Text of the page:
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Epiros pada zaman Yunani Kuno.

Tymfaia (bahasa Yunani Kuno: Τυμφαία, translit. Tymfaía) atau Stymfaia (bahasa Yunani: Στυμφαία, translit. Stymfaía) adalah suatu daerah Yunani Kuno terletak di Epiros, yang dihuni oleh suku Tymfaioi, suatu suku Yunani kuno di barat daya yang merupakan bagian dari koinon (wilayah kesukuan) Molossia.[1][2] Daerah suku itu dicaplok oleh dan menjadi bagian dari sebuah provinsi Kerajaan Makedon, bernama Makedonia Hulu, pada abad ke-4 SM.[3]

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Karena fakta bahwa toponimi Yunani yang melestarikan fitur kuno banyak ditemukan di wilayah yang lebih luas, diduga penutur bahasa Proto-Helenik bermukim di daerah yang termasuk Tymfaia sebelum migrasi Zaman Perunggu akhir (akhir milenium ke-3 hingga awal milenium ke-2 SM) selama beberapa abad atau bahkan ribuan tahun sebelumnya.[4] Tymfaia dan penduduk berbahasa Helenik, Tymfaioi, dinamai dari Gunung Tymfe.[5] Pada sekitar tahun 350 SM, Tymfaia ditaklukan oleh Filipos II (m. 359–336 SM) dan dicaplok ke dalam Kerajaan Makedon sebagai bagian dari Makedonia Hulu.[3][6] Penduduk asli Tymfaia yang paling terkenal adalah Poliperkones, seorang bupati di bawah kekuasaan Aleksander III (m. 336–323 SM). Dia adalah putra Simmias, yang merupakan penguasa Tymfaioi pada sekitar tahun 370 SM.[7]

Suku Tymfaioi merupakan bagian dari suku Molossia.[1] Mereka adalah salah satu suku Epiros dari kelompok penutur bahasa Yunani Barat Laut.[8] Mereka menyembah Zeus dengan nama "Deipaturos" mungkin sebagai dewa gunung mereka, Tymfe.[9]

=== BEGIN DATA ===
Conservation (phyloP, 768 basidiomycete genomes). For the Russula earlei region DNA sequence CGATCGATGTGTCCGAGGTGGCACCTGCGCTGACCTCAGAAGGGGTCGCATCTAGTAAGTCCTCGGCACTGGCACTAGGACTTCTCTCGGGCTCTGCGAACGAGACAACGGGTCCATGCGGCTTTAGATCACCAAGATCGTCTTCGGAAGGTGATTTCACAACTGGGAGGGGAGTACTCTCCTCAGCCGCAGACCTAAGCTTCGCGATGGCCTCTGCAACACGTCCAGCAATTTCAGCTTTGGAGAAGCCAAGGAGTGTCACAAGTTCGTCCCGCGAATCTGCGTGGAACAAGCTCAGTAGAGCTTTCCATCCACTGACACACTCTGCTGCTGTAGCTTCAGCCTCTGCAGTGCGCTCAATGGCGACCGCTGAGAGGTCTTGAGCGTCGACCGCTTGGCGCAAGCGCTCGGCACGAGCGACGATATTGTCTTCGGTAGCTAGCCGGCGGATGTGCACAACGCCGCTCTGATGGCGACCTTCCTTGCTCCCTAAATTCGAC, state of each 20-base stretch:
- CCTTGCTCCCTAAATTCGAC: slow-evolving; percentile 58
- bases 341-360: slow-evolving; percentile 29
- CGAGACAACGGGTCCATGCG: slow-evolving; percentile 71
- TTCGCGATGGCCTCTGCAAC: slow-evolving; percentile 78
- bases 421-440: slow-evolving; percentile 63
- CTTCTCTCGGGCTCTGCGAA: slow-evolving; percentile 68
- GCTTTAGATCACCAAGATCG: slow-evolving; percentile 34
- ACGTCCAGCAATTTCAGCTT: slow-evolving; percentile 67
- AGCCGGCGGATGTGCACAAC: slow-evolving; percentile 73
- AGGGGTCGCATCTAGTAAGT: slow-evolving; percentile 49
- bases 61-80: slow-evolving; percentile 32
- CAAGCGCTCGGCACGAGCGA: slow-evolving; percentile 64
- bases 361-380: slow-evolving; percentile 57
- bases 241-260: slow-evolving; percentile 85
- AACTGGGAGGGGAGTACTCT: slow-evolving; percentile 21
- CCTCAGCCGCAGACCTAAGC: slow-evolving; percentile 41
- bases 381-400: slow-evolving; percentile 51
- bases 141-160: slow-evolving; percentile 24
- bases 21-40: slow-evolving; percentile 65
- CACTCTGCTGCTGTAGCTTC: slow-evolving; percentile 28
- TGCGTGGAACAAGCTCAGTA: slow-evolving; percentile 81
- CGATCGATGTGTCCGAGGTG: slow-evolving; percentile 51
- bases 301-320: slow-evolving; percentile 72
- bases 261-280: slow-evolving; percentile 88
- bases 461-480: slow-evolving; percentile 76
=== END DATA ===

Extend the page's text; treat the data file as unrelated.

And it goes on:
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  1. ^ a b Hammond 1982, hlm. 276: "As we leave the coastal area, we may turn first to the middle and upper Haliacmon valley, where Elimeotis, Tymphaea and Orestis were inhabited by Epirotic tribes, or more correctly 'Molossian' tribes if the account in Strabo was derived from Hecataeus."
  2. ^ Hammond 1993, hlm. 132–133: "Further, the tribes which Strabo termed "Epirotic" — Orestai, Tymphaioi, Elimiotai, Lynkestai and Pelagones — are likely to have spoken the same dialect as the Molossians, to whom they were in some sense related."
  3. ^ a b Hammond 1994, hlm. 206: "When Philip annexed Elimea, Orestis, and Lyncus and territory up to Lake Lychnitis, reorganized the administration, and planted towns such as Heraclea Lyncestis, he was in a position to recruit and train infantry from these areas, ready for service perhaps by 352 B.C.; and similarly from Tymphaea, annexed probably in 350 B.C., infantry ready for service by 345 B.C."
  4. ^ Georgiev 1973, hlm. 247: "The region north of this line, which comprises Epirus as far as Aulon, in the north (including Paravaia, Tymphaea, Athamania, Dolopia, Amphilochia and Acarnania), western and northern Thessaly (Hestiaeotis, Perrhaebia, Tripolis) and Pieria, i.e. approximately the whole of northern and north-western Greece, is characterized by the following features. 1. Absence of pre-Hellenic place-names. [...] All the principal names north of the line are of archaic Greek origin. [...] Thus in the region defined just above, roughly northern and northwestern Greece. [...] Since Greek place-names are very dense in that region and they have a very archaic appearance, one may suppose that the proto-Greeks were settled in it during many centuries and even millennia."
  5. ^ Hammond 1993, [p. 141] "We see here the origins of the Tymphaioi (named after Mt. Tymphe) Orestai, Lynkestai and Pelagones, who practiced this way of life and were each a cluster of tribes."; [p. 143] "... the "Tymphaioi" were so named from the mountain Tymphe."
  6. ^ Hatzopoulos 1996, hlm. 249: "Finally, the fourth meris gathered the Upper Macedonian ethne (Lynkestai, Tymphaioi, Atintanes), to which Pelagonia (presumably with Derriopos), in other words the western part of the former strategia of Paionia, was added."
  7. ^ Pleket, Stroud & Strubbe 1994, p. 124: "Polyperchon, one of Alexander's generals and later regent (319 B.C.), son of Simmias who ruled the Tymphaioi ca. 370 B.C."
  8. ^ Hammond 1967, hlm. 538.
  9. ^ Hammond 2000, hlm. 6.

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